June 13, 2015 e.v.


Do what thou wilt shall be the whole of the Law.

Ordo Templi Orientis is pleased to announce the acquisition of Aleister Crowley's personal copy of The Works of Aleister Crowley (also known as "The Collected Works") recently offered at auction by Christie's in New York.

The only known copy printed on vellum and bound in red crushed levant morocco, this three-volume set is inscribed in Crowley's handwriting as follows:

This unique copy is the sole and
inalienable property of
Aleister Crowley
and shall devolve as an
to his heirs.

Crowley's Last Will and Testament named Ordo Templi Orientis as the sole heir of his "books and writings and literary effects...for the absolute use and benefit of the said Order," so it is especially fitting that this important heirloom has finally found its way home after all of these years, in accordance with the wishes of its creator.


Weiser Antiquarian Books Catalogue # 140

Written by LAShTAL. Posted in Aleister Crowley.

'Wonderful things!'

Weiser Antiquarian Books Catalogue # 140

Aleister Crowley: Used and Rare Books and Ephemera.

Welcome to the one hundred-and-fortieth of our on-line catalogues, this being another of our specialised Aleister Crowley lists.

The catalogue is in three sections, the first of which comprises copies of the "book of the (Crowley-themed) movie" Chemical Wedding inscribed by co-author Julian Doyle. We thought we'd sold out of these at the time of the launch seven years ago, but recently discovered half-a-dozen copies tucked away in a corner, which we now offer on a first come, first served basis.

The second part of the catalogue is devoted to "Books and Ephemera by and About Aleister Crowley." Amongst the rare and fascinating ephemera, are an archive of correspondence relating mainly to Crowley publishing in the 1970s addressed to Crowley's literary executor and biographer John Symonds. The archive includes 12 Typed letters, signed, from Kenneth Grant to Symonds, and 22 letters, typed and handwritten, from Peter MacFarlane (of 93 Publishing / Next Step Publications / 418 Books) to Symonds, as well as a selection of other related material. Also listed are two of the rarest pieces of significant Crowley ephemera; the anonymously published broadsheet To Man, issued in Tunisia in 1924, and the Ordo Templi Orientis ... Manifesto, released in Switzerland in 1963 in which Hermann Metzger (Paragranus, 1919-1990) declared himself Outer Head of the Ordo Templi Orientis, as well as association copies of two unusual items issued by the O.T.O.'s Agape Lodge: a copy of One Star In Sight (1935) with the personal lamen seal with phallic design stamped in red on the title-page of Lodge Head and publisher Wilfred Talbot Smith, and the Hollywood edition of Thumbs Up! Five Poems by Aleister Crowley (1942), inscribed to Reea Leffingwell by Max Schneider (both were active members of Agape Lodge and Schneider, who lived in Hollywood, was almost certainly responsible for the publication of this edition of the booklet). Other ephemera includes two handwritten and signed letters from Aleister Crowley, both in their original envelopes, one of which has a heavy wax seal impressed with the the cartouche of Ankh-f-n-khonsu from Crowley's ring, two original handwritten Menu Cards on which Crowley had outlined meals he served to friends in 1939, and a typed "I.O.U." signed by Crowley and - rarer yet - a receipt acknowledging that he had paid the debt. There are numerous other pieces and collections of ephemera, simply to many to list in this short space.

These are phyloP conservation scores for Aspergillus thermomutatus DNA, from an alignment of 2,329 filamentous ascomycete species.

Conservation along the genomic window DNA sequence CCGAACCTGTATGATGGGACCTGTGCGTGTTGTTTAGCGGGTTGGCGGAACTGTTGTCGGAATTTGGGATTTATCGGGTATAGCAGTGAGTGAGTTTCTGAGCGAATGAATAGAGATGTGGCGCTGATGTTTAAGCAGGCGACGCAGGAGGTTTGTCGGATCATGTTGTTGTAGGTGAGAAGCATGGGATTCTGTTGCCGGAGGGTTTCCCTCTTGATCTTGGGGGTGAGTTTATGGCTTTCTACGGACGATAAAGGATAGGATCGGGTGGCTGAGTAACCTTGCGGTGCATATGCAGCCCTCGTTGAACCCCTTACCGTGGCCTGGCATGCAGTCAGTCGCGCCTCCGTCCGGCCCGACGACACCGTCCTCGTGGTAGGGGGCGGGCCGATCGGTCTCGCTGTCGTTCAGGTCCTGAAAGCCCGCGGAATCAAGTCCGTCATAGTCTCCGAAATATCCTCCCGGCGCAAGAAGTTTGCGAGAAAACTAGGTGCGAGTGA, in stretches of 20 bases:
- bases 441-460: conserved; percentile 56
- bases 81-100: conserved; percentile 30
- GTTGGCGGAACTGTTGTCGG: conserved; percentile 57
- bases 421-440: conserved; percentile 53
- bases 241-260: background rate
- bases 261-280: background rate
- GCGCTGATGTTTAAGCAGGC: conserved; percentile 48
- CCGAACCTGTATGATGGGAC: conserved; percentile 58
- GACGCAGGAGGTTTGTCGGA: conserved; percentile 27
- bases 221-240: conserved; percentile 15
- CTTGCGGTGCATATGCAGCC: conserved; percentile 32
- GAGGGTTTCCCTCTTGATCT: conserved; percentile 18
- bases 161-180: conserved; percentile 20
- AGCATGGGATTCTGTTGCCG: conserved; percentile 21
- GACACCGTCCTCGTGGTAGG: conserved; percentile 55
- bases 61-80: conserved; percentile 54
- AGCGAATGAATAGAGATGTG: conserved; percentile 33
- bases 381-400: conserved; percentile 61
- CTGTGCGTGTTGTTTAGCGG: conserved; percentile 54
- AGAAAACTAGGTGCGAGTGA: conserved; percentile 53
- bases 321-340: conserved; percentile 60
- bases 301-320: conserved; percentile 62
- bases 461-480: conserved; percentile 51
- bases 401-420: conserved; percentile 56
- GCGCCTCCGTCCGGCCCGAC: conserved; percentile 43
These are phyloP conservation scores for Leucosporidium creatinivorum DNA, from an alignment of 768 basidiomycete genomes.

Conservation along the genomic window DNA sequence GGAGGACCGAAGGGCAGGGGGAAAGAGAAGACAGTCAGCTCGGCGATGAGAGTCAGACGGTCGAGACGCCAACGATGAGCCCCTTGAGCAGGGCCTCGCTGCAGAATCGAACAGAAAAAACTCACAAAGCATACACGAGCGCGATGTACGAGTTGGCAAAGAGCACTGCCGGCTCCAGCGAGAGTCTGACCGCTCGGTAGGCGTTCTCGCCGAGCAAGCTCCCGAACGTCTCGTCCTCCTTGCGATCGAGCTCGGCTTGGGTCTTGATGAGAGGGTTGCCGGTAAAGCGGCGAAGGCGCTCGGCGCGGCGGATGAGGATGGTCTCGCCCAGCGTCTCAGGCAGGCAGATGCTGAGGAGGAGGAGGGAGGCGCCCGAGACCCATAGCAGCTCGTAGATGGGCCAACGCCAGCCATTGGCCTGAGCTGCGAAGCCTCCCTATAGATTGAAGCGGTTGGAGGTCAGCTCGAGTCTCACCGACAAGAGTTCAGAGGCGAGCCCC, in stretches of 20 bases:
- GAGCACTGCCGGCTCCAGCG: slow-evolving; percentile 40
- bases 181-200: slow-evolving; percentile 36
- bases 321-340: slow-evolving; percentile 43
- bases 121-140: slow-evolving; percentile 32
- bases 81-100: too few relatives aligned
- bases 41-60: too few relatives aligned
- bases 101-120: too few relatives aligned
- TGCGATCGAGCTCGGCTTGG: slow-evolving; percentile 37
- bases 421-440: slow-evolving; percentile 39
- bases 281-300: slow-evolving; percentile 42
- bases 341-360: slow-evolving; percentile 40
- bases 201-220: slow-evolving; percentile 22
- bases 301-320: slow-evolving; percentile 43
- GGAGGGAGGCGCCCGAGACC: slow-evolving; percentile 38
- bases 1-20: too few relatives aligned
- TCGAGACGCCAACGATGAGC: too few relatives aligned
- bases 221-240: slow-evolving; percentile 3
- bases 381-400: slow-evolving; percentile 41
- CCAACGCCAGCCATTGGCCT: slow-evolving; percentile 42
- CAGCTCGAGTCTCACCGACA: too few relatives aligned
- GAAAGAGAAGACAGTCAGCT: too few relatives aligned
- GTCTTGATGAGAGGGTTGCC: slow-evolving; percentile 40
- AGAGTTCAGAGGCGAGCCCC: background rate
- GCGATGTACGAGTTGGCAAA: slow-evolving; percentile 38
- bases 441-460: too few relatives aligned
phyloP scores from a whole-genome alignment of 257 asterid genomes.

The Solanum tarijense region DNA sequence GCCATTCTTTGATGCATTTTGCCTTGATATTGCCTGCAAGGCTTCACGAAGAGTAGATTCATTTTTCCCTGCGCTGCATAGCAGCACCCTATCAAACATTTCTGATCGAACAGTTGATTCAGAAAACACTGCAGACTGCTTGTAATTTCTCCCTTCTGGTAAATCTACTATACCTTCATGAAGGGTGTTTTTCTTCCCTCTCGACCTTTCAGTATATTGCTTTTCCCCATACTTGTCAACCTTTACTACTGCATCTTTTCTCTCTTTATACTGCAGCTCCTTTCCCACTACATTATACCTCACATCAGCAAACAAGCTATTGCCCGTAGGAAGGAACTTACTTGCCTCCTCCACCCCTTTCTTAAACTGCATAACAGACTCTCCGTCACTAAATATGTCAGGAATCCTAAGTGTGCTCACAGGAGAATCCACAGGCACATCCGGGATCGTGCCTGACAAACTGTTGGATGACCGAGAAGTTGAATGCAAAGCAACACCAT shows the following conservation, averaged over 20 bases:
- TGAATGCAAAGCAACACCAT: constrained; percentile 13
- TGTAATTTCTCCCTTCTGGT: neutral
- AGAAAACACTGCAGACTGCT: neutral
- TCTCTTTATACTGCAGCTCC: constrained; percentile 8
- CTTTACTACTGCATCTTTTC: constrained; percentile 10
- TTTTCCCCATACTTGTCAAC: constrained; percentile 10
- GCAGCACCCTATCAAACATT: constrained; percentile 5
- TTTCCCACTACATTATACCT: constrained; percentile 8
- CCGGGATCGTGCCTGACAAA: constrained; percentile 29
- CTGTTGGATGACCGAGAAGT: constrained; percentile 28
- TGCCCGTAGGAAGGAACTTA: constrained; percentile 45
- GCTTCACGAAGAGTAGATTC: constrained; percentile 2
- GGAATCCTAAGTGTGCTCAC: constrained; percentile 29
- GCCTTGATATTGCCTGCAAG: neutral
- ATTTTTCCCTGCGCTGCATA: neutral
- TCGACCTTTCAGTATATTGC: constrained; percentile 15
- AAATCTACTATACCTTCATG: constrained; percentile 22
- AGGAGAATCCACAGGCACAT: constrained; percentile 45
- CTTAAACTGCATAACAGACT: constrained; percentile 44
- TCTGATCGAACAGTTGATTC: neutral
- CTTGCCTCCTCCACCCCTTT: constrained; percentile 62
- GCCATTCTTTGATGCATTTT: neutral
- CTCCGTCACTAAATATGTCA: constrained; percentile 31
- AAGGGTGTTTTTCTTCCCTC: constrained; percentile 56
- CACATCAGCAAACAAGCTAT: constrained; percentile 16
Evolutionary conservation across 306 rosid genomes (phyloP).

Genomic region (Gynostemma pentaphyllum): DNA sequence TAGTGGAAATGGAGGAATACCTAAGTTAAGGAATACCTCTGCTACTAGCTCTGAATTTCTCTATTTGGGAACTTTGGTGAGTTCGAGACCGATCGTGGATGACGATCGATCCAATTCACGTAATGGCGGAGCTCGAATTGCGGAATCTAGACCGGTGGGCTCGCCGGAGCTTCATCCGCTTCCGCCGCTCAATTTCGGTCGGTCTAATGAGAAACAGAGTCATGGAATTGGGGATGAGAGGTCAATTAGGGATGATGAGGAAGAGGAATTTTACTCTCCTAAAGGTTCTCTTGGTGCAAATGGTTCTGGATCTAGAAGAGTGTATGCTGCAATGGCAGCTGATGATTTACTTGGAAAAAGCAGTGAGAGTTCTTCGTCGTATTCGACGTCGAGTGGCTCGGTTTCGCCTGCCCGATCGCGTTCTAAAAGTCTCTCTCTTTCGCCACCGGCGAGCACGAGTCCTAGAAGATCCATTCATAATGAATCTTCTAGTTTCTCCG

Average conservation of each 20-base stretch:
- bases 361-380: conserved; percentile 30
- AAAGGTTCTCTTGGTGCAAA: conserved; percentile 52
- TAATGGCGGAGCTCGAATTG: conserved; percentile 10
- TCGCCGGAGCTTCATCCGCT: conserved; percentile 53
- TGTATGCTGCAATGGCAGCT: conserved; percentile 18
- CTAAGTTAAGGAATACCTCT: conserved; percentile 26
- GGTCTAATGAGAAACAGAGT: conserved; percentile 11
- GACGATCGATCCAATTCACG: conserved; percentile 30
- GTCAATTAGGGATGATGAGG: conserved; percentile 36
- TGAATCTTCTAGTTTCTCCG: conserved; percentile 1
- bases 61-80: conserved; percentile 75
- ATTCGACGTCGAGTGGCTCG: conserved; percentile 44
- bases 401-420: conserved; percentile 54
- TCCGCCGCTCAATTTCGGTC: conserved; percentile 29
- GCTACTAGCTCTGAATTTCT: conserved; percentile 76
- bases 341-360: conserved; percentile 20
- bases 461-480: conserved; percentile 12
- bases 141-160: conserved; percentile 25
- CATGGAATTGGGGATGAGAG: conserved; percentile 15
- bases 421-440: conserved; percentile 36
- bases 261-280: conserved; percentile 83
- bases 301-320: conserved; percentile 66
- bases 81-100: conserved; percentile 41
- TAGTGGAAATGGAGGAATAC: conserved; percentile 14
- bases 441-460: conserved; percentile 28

Amongst the more unusual books are a first edition of The Sword of Song. Called by Christians The Book of the Beast (1904) a work described by Richard Kaczynski as "Crowley's first great talismanic book" and the book in which Crowley first made plain his identification with "666." There are also matching first editions of Little Essays Toward Truth (1938) and The Heart of the Master (1938), the latter with a presentation inscription from Gabriel Montenegro Vargas (Frater Zopiron, IX degree, O.T.O.), the last person to be initiated into Agape Lodge in California. Quite different - but truly rare - is a copy of Scarlet and Blue. A Hunting Novel (1912 / 1920), by Crowley's friend Charles Hewson (pseudonym of Ludovick Charles Richard Duncombe Jewell), which has some obvious fictionalised references to Boleskine, the O.T.O., tarot reading, etc. Boleskine is also the subject of the prototype of Views of Boleskine from Aleister Crowley's "Manifesto of the M.'. M.'. M.'." - a work which Helen Parsons Smith prepared for publication, but never issued as such. Other rarities are scattered throughout the catalogue.

The third and final section of the catalogue comprises issues of The Occult Review" each of which contains either a letter, essay, or other piece by Crowley, or reviews of and / or advertisements for his publications. Perhaps needless to say some of the issues of this well known journal also contain contributions by other significant figures, including Dion Fortune, J. F. C. Fuller, A. E. Waite, et al.



Written by LAShTAL. Posted in Austin Osman Spare.



Limited Edition 300 copies